I want to commend to you a brand-new book, published by Baker Books, entitled Emerging Churches: Creating Christian Community in Postmodern Cultures, by Eddie Gibbs and Ryan Bolger, both of Fuller Seminary.
I expect this book to quickly become a standard reference in the ongoing conversation. Key leaders within emerging churches are also recommending it as the best book currently available:
- “Quite simply the best book yet on the emerging church.” (Andrew Jones)
- “If you want to be truly conversant with emerging churches, this is the book to read.” (Brian McLaren)
- “The best book available on the emerging church.” (John R. Franke)
Gibbs and Bolger spent five years interviewing participants in the “emergent conversation.” Rejecting a definitional approach that would clearly demarcate who is “in” and who is “out,” they have chosen to label as Emerging Churches those faith communities that are engaged in particular processes.
Gibbs and Bolger first identified churches “that take culture, specifically postmodern culture, very seriously.” They next identified nine activities/practices that were common to these churches. Very few of the churches they surveyed exhibited all nine. So they broke it down into three core practices and six derivative practices. Their expansive definition, build upon these nine practices, is as follows:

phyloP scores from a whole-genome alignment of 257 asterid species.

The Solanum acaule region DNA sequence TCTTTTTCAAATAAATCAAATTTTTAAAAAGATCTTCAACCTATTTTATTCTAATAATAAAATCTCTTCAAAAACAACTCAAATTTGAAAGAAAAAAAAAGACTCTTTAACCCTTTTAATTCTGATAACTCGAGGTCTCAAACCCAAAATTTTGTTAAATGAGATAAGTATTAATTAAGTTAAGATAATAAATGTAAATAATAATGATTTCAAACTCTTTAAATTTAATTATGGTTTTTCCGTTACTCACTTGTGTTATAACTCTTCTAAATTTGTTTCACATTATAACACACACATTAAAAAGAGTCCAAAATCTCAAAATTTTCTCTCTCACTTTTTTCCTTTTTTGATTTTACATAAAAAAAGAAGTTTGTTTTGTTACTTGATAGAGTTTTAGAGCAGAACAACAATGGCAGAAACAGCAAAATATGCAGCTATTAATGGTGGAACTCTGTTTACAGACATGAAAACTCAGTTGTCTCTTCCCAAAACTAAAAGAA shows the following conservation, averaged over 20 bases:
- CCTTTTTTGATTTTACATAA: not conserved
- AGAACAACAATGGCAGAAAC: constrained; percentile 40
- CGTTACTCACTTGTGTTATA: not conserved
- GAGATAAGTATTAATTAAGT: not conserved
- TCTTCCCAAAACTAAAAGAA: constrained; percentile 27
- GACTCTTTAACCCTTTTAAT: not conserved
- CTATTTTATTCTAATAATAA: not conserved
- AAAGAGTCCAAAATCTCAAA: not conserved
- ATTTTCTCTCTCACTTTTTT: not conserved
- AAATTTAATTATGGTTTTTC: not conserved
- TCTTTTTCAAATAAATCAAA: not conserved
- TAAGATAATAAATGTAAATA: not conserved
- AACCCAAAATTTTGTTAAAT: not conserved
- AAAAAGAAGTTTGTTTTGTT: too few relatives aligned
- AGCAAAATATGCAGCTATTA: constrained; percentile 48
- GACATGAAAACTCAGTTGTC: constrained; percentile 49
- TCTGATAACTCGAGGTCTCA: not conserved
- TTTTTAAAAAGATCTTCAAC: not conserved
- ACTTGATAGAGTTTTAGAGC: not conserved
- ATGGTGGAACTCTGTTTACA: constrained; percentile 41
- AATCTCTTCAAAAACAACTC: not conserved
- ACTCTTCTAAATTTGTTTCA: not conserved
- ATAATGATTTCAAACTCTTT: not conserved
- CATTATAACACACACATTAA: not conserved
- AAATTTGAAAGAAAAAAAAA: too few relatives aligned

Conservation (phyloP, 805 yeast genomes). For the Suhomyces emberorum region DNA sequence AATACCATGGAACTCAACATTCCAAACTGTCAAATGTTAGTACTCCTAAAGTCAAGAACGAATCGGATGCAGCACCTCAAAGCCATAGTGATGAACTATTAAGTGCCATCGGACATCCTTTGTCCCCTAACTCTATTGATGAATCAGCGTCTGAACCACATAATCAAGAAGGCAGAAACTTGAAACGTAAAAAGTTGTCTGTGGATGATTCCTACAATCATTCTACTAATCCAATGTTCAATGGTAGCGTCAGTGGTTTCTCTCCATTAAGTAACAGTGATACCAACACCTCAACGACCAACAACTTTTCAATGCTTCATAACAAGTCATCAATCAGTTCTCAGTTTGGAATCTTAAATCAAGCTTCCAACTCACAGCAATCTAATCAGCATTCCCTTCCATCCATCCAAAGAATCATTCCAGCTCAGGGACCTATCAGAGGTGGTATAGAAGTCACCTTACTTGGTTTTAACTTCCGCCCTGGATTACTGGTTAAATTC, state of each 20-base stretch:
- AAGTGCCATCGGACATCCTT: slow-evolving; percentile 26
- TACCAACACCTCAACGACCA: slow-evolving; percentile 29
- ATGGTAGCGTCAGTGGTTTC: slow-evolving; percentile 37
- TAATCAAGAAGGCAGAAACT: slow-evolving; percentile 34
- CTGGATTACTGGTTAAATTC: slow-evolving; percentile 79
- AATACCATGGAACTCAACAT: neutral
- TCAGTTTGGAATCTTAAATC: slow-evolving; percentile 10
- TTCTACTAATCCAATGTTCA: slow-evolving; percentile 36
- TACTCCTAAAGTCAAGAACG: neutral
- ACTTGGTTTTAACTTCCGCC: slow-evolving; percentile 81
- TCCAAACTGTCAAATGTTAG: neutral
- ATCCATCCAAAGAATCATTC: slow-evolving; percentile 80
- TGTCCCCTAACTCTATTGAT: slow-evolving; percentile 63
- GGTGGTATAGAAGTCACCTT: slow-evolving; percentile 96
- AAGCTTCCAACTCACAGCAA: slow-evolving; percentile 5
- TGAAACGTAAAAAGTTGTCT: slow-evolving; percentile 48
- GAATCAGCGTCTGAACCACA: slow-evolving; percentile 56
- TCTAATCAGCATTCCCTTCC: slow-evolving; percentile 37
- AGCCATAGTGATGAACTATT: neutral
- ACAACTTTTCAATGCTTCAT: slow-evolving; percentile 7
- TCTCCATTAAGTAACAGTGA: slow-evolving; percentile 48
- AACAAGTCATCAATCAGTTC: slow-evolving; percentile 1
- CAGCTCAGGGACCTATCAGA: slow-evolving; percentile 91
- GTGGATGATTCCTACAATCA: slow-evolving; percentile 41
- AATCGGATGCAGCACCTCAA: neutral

Emerging Churches are those
1. who take the life of Jesus as a model way to live, and
2. who transform the secular realm,
3. as they live highly communal lives.
Because of these three activities, emerging churches
4. welcome those who are outside,
5. share generously,
8. lead without control, and
9. function together in spiritual activities.
Boiling it down to one sentence: “Emerging Churches are communities who practice the way of Jesus within postmodern cultures.” Or another way of saying the same thing: “Emerging Churches are missional communities arising from within postmodern culture, consisting of followers of Jesus seeking to be faithful in their place and time.”